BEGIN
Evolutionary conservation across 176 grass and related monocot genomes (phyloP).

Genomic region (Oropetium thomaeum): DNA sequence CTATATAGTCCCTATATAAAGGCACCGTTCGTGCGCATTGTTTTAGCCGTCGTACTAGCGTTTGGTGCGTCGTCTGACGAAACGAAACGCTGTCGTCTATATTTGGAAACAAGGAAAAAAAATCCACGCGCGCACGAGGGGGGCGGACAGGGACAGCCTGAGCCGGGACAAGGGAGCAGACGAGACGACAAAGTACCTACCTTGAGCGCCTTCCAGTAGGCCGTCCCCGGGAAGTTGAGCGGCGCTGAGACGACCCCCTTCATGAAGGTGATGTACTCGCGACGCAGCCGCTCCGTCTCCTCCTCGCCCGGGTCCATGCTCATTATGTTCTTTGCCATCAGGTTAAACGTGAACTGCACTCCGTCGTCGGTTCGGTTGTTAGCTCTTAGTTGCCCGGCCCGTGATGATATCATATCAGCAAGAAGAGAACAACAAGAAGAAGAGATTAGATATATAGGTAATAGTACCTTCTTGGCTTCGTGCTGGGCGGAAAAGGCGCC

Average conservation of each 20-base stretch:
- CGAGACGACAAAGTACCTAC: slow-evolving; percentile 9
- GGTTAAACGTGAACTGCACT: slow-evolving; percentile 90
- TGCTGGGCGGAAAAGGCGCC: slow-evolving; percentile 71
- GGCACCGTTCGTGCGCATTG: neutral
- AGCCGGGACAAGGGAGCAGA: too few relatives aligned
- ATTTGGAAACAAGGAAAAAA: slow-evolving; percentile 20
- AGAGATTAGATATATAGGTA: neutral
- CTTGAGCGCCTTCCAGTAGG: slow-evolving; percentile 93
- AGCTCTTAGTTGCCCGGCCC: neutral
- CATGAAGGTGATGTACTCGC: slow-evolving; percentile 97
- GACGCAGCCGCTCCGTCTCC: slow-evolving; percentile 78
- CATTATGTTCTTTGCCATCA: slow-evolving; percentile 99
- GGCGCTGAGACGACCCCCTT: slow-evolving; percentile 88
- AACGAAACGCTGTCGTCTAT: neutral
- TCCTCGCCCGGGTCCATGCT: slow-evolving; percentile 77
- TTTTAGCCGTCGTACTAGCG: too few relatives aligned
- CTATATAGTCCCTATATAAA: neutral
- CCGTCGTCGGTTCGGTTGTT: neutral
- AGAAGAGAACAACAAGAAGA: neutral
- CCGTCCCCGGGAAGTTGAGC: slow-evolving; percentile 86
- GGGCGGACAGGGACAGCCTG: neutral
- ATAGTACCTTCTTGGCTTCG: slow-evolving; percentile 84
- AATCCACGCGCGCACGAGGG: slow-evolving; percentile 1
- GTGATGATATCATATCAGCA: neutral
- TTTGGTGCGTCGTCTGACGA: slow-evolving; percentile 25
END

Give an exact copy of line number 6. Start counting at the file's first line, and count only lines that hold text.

- TGCTGGGCGGAAAAGGCGCC: slow-evolving; percentile 71